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Tuesday August 16th, 2022

Sri Lanka’s JVP economic pillars questioned as forex shortages, default risks worsen

ECONOMYNEXT – Three key policy pillars articulated by the Janatha Vimukthi Peramuna from 2001-2004 and embraced by a mainstream politician Mahinda Rajapaksa’s administration in 2005 are being questioned, as the country runs out of forex reserves amid money printing.

From 2005, Sri Lanka halted privatization, started recruiting tens of thousands of unemployed graduates into the public service every year with lifetime pensions, bloating an already bloated public sector and denying any benefit of a peace dividend to the country.

Sri Lanka also abandoned a price formula for fuel that had helped keep the rupee stable and inflation low from 2001 to 2003 even as global commodity prices went up from the ‘mother of all liquidity bubbles’ fired by the Federal Reserve from 2001.

From 2001 to 2003, state workers fell from 1.164 million to 1.043 million. By 2020, the public sector cadre has grown to 1.58 million with another batch of 53,000 unemployed graduates being shovelled tax money.

Now the country has been downgraded ‘CC’ by Fitch and the central bank has printed so much money that it’s close to having no foreign reserves as its foreign assets are negative.

Privatization

Privatization, which was carried out by then-President R Premadasa administration in 1992 as ‘peoplisation’ with 10 percent of the stock given free to employees and also by the Sri Lanka Freedom Party administration of Chandrika Kumaratunga, was abandoned.

Under the pro-state ideology which was hailed as ‘anti-neoliberal’, an agenda of state interventions, import protection that gave billions to so-called cronies engaging in import substitution at the expense of less affluent classes, emerged, which was also topped with periodic expropriations.

Under anti-privatization not only were state firms expanded despite mounting losses but SriLankan Airlines and Shell Gas, both privatized under Sri Lanka Freedom Party administrations were taken back to the state by then President Mahinda Rajapaksa.

The JVP and statist-nationalists mainstreamed the ideology by describing privatization as ‘selling national assets’ and as the public became more aware of SOE and corruption of political appointees and consultants running them, ‘selling to foreigners’.

The idea was also embraced by a United National Party-led administration from 2015 which failed to privatize SriLankan Airlines, which the JVP did not actively oppose, attempted to de-list Property Development Ltd a unit of state-run Bank of Ceylon, and also failed to attract investors to port or power sectors through build operate transfer deals.

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What went wrong; Sri Lanka’s illiberal economics and unsound money : Bellwether

It however sold part of a Hambantota port to a Chinese state firm.

The current administration is also trying to engage in public-private partnerships and land sales to bring in private investment.

National Liabilities

State enterprises are a burden to the people, Finance Minister Basil Rajapaksa boldly said in the 2022 budget speech.

“There are approximately 300 state-owned enterprises in our country,” Minister Rajapaksa said.

“These enterprises are engaged in the provision of various products and services. The government has invested over Rs. 670 billion in these state-owned enterprises.

“In addition, annually about Rs. 75 billion is spent to maintain these entities. Most of these institutions do not provide returns on the investments made by the government.”

Every year about 30,000 persons retire from the public sector. However, under a strategy pushed by the Janatha Vimukthi Peramuna, unemployed graduates, having learnt at public expense, are given jobs and lifetime pensions at the expense of society.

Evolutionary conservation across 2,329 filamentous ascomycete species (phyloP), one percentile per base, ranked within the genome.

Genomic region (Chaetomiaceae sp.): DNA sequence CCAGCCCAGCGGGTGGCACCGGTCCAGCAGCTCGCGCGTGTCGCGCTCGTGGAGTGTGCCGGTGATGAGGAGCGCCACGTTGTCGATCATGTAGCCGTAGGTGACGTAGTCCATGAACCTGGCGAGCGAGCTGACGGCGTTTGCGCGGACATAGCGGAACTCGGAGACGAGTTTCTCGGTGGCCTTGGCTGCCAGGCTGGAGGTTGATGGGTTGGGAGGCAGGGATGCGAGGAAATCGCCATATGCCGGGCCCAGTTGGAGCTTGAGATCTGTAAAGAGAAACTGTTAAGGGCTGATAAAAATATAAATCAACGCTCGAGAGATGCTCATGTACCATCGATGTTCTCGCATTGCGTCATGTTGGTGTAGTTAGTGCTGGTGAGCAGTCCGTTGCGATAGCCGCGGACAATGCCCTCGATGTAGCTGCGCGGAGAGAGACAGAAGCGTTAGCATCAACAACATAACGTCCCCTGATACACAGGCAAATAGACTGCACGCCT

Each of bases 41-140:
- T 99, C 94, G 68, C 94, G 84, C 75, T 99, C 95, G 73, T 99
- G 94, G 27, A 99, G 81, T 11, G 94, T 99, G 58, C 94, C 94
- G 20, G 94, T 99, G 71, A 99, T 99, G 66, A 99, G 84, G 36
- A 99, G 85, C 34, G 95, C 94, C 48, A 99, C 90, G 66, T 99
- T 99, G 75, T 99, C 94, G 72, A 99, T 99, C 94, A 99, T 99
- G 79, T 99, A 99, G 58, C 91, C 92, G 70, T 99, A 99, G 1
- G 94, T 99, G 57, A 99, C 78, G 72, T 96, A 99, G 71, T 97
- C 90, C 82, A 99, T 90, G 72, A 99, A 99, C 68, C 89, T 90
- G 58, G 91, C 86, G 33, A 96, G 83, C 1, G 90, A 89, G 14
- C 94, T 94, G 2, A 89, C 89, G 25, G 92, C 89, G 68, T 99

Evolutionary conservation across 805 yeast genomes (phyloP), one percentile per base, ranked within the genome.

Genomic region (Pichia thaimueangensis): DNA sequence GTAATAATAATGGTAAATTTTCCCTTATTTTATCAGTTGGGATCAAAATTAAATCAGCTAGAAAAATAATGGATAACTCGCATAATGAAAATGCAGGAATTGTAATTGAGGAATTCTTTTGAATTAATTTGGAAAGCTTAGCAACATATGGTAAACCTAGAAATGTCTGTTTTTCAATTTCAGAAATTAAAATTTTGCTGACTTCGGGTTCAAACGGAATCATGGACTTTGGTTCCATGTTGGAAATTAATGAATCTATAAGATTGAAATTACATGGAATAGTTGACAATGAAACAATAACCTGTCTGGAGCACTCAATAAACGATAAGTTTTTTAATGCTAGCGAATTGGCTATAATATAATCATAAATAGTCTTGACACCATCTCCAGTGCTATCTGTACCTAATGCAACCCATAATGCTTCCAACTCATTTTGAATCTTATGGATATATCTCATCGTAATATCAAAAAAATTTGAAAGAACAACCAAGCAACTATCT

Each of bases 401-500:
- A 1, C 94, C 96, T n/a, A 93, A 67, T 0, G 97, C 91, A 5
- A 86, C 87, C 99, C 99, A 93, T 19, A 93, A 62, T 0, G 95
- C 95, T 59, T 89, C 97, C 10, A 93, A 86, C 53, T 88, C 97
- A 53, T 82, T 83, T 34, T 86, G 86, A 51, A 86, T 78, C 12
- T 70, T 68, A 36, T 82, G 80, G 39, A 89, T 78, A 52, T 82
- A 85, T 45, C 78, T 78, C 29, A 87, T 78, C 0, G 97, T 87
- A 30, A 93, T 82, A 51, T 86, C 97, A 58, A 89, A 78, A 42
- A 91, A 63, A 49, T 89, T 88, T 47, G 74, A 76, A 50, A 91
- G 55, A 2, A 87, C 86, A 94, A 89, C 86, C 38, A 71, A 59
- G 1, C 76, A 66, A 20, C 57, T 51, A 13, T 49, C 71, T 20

It was also part of the Rata Perata economic framework of 2005.

“Those detractors who failed to see the wisdom of our policies, will one day thank the UPFA Government for having the foresight to invest in training for the recently recruited 42,000 young graduates,” then Finance Minister Sarath Amunugama said in presenting the 2005 budget.

In 2020, 86 cents of every tax rupee collected went to pay state workers. Despite a pandemic hitting taxpayers, 50,000 unemployed graduates were recruited who would be paid 20 billion rupees in 2021 alone.

But soon after the budget, Minister Rajapaksa said the public service was also difficult for the people to bear.

“The public sector has expanded so rapidly that they have become an unbearable (uhu-lun-ner barry) burden,” Finance Minister Rajapaksa said told reporters soon after the budget.

“There is no need to give them lozenges. We must honestly accept, that this public sector is a burden (ba-ruck) to the country. To give benefits to the public sector we have to take money from the public.”

He said there was one public servant for 113 citizens at the time of Sri Lanka gaining independence from Britain in 1948, but the civil service has expanded and the ratio was now 1 state worker for 13 citizens.

Opposition Samagi Jana Balawegaya jumped on Finance Minister for admitting the truth claiming he was insulting the public servants.

The World Bank Plug

A key policy plank of the JVP was the opposition to formula-based pricing of fuel.

Minister Wimal Weerawansa then in the JVP said it was a World Bank plug when the UNP was formula pricing fuel every month up to 2004.

Unlike food, energy use goes up with income with higher income brackets consuming more.

On November 23, energy Minister Udaya Gammanpila, said Sri Lanka should have a fuel price formula if there was no ‘fuel price stabilization fund’ as promised in President Gotabaya Rajapksa’s manifesto.

“The super-rich of this country own vehicles that do only 3 or 4 kilometres per litre,” he told parliament.

“The weight of this is borne by the value-added tax (VAT) paid by villagers in remote areas who might not have even seen such vehicles. This isn’t fair.”

Sri Lanka Justice Minister Ali Sabri also made similar comments backing a price formula.

Prime Minister Ranil Wickremesinghe’s Regain Sri Lanka strategy in 2001-2004 recovery program came after a massive currency crisis in 2000/2001, which pushed up the national debt to 100 percent of gross domestic product.